One stormy summer, the villagers were gathering their foods for the feast when the chief noticed the pineapple plant seemed to be drooping. He went to the elders who suggested that maybe the pineapple was getting too much rain. So the chief built a shade over the plant. Nothing changed so the chief went to the elders again for help. They suggested that the plant was not getting enough sun, so on rainy days the chief covered the plant and on sunny days he would take the shade off. Still nothing had changed. They suggested a better fertilizer so the Chief tried sand, chicken feathers, coconut water, even rotten fish. Nothing had changed still  Again he went to the elders but they had run out of ideas. The days neared closer to the feast and panic had set into the village. 

The Chief’s son, wanting to help, went late into the night to lay with the pineapple. He wispered all night to the pineapple to encourage it to grow. He told the pineapple how thankful he was for his village and how he wanted to keep everyone happy. He also talked to the pineapple about all of his hopes and dreams. The son talked himself into a deep sleep just before sunrise.

The day of the feast had arrived, the villagers were going to continue their tradition with or without the lonely fruit. As the sun rose, the Chief went to awaken his son. The son was not in the hut, the chief thought he had gotten an early start to his day.

The Chief stepped out of his hut, expecting the pineapple to be more withered away, but was surprised to find he was wrong. Now in the place of the lonely pineapple grew two large healthy pineapple plants. The villagers rejoiced, they gathered their feast and had a joyous party. Both plants continued to prosper and so did the village of Kaliko. Though to this day, the boy has never been found. Rumors spread and stories were told of how he was disappointed in the lonely pineapple, but the Chief knew the real reason his son disappeared.


Gibbles the Sidekick

Gibbles the sidekick was no ordinary sidekick. He had a rough time in highschool. No one knew how to pronounce his name. Some called him Gobbles, some said jibbles, Gibblet, Hibbet, Fibbers, Tiddles, and one even said Gobblers. He was always made fun of him because he was the runt of the litter, and he had abnormally large front teeth for a gofer. 

Now, years later he’s the best crime solver out there. Sure, the hero gets the bad guy, but it was Gibbles who did all the handy work. Though he never gets the credit he deserves, being the lowly sidekick.

It sometimes takes Gibbles months to figure out the clues for the bad guy, usually because the hero always butts in when it’s not necessary. He works for a few different heroes and with occasional oversights he mixes the cases, causing at least a week to sort it all out. Of course, the heroes blame him. But he takes it with stride.

A few​ weeks ago he decided to look for a case to solve completely uninterrupted, totally on his own. This time Gibbles was going to be the hero.

There was rumors of the local town ghost that always creeped the cemetery and nearby houses. It was believed to be Sir Bartholomew Abernathy, the only lion to successfully beat the English Cavalry single-handed. Why he died was a mystery, some say he never actually died and was 247 years old, still playing tricks on people. Others believed it was the college Fraternity, Beta Phi Omega, and it was some crazy part of their hazing rituals. Members of the fraternity never kept their stories straight. When Gibbles interviewed them he concluded it was all a big ruse. 

His next plan was to interview the homes surrounding the cemetery. There he concluded that the ghost comes out especially during the summer months, his biggest haunt being the fourth of July. That’s when he decided to stake out the cemetery on that day, even asking the groundskeeper to put a tent out. He of course said no, but Gibbles is after all a gofer and just made his own hideout/sleeping quarters in a hole on top of the hill. It was a perfect look out.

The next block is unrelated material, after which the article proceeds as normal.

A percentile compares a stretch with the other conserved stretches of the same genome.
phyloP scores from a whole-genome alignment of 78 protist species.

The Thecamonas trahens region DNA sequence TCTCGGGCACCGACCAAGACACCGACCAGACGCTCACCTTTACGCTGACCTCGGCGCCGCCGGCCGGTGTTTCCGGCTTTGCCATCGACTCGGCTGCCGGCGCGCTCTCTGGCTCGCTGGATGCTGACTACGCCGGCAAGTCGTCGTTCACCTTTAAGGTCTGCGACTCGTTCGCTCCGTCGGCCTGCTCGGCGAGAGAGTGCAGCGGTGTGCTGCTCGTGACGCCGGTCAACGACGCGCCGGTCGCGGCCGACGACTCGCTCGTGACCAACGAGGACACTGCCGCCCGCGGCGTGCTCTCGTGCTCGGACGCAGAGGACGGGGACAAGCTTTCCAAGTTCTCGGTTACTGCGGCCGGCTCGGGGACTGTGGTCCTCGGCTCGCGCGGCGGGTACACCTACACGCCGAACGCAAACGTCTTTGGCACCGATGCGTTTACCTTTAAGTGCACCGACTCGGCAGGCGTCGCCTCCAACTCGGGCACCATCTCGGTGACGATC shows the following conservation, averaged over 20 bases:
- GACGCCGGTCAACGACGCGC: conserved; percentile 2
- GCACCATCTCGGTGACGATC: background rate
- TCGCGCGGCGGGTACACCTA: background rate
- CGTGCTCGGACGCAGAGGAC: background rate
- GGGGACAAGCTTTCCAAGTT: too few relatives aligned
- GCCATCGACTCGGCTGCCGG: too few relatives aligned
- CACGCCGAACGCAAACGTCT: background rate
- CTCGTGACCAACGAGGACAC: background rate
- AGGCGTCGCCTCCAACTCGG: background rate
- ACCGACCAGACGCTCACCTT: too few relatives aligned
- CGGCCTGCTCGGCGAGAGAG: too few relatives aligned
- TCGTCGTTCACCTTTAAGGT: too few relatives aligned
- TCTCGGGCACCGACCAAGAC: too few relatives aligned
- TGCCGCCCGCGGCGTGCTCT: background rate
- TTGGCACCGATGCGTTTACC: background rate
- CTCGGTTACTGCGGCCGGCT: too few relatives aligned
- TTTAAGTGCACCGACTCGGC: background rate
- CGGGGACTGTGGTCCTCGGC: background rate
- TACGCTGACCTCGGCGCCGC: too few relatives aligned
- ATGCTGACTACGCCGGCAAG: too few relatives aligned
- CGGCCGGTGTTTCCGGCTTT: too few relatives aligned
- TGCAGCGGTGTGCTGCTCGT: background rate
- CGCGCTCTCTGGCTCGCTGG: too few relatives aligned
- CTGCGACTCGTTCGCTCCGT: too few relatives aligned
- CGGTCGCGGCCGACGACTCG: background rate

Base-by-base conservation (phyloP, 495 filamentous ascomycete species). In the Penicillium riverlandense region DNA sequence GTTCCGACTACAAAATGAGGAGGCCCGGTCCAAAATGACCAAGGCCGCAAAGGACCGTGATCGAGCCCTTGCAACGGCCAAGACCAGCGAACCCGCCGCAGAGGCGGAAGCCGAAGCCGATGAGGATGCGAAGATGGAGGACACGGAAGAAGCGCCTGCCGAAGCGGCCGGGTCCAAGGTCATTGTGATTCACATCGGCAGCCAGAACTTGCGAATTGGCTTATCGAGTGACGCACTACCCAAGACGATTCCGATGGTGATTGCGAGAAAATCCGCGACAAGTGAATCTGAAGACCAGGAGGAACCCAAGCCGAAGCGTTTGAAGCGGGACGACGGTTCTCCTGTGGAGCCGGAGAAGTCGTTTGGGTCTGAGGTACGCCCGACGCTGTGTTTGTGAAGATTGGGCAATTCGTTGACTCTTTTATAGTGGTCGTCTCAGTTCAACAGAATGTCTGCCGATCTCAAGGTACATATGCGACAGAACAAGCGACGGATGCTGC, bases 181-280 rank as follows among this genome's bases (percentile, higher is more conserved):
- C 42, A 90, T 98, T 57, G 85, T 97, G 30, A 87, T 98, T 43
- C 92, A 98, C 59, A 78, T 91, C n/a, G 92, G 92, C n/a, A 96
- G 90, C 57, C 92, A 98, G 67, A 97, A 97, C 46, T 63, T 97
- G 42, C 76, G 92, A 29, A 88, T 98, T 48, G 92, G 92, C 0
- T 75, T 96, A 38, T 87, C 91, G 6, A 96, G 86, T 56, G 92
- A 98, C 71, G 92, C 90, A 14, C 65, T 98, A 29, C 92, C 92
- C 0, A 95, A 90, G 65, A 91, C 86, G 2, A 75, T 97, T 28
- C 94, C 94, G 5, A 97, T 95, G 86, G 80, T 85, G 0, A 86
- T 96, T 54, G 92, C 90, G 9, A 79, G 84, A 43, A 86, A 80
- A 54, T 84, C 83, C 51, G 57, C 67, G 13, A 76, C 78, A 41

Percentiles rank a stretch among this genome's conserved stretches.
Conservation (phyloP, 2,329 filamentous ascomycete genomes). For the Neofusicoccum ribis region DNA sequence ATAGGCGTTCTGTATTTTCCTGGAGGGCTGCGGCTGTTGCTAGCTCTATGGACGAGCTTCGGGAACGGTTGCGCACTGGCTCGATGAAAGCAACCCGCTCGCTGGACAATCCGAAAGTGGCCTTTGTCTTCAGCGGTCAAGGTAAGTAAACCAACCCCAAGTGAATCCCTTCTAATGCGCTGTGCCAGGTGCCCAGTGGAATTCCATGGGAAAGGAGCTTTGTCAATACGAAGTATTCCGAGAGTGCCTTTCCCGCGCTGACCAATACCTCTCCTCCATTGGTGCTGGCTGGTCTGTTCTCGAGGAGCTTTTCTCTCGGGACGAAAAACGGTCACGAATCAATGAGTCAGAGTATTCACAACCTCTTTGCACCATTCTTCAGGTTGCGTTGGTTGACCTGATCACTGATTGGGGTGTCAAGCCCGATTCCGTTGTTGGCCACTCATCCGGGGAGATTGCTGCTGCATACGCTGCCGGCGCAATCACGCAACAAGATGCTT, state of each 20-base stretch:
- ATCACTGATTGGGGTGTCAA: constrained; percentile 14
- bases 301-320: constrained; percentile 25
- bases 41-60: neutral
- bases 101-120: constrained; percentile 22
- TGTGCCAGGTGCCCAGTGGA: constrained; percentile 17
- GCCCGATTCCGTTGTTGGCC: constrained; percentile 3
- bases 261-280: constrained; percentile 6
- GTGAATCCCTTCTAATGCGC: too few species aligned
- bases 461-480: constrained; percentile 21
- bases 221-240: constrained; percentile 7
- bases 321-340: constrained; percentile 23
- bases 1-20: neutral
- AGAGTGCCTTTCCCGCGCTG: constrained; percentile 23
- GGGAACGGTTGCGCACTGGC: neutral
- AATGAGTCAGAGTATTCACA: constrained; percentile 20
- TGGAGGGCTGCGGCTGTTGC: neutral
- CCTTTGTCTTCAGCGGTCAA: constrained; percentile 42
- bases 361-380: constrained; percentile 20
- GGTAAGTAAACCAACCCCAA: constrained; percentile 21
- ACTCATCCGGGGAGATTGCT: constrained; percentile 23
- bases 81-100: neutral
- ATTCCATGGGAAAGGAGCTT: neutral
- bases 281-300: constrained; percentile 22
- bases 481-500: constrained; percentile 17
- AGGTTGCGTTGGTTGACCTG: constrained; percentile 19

From what he gathered of Sir Bartholomew Abernathy, he was originally from Africa. Came to this town in search of a lovely feline wife (we didn’t care about the species as long as she was the most beautiful). Though all he found was Beatrice, a calico. The two fell in love anyway and lived a decent life until the war. They say she died of heartbreak over the fret of Bartholomew being gone for so long. Gibbles could never find her grave though. 

The ghost came up from the ground in what Gibbles thought was an empty plot. There where no markers nearby and it was no where near where the actual grave marker of Sir Bartholomew Abernathy was. It was a rather large ghost with a large army uniform on and a hat that hid the face so well. Gibbles couldn’t believe his eyes, even through the hidden cover of clothing, this looked almost nothing like the picture of the great lion. He scurried up to the ghost and followed it into town. It seemed to be searching. 

Gibbles called out to the ghost, calling it every name and nickname in the books of Sir Bartholomew Abernathy. It finally dawned on him. He called out for Beatrice Abernathy. The mysterious ghost turned around and headed straight for Gibbles. It was in this moment he had wished the super heroes that he left behind were here, he was unprepared for the scare he was about to receive. The ghost’s hat flew back, and it was revealed that it was infact the feline love of Sir Bartholomew Abernathy. Gibbles big teeth began to chatter as he said “follow me, miss.”

He led the ghost of Beatrice Abernathy to that of her lion love and she laid down peacefully next to him and was absorbed into the ground.

It took a few more weeks of the ghost haunting the local people and another night of staking out for Gibbles to finally convince the cemetery groundskeeper that it was infact Beatrice and that her grave needed to be moved next to her husband. No one wanted to believe the lowly sidekick until Humanman the hero bat finally told everyone to give Gibbles the chance he deserved. He was the only hero that respected everything Gibbles did for him. Of course in the end everyone only remembered that it was only Humanman the hero bat that saved the town from Sir Bartholomew Abernathy. But Gibbles knew the real truth and wrote that down in his scrapbook. Someday he’d get his respect but after being so frightened that first night he thought he was better off just doing the grunt work.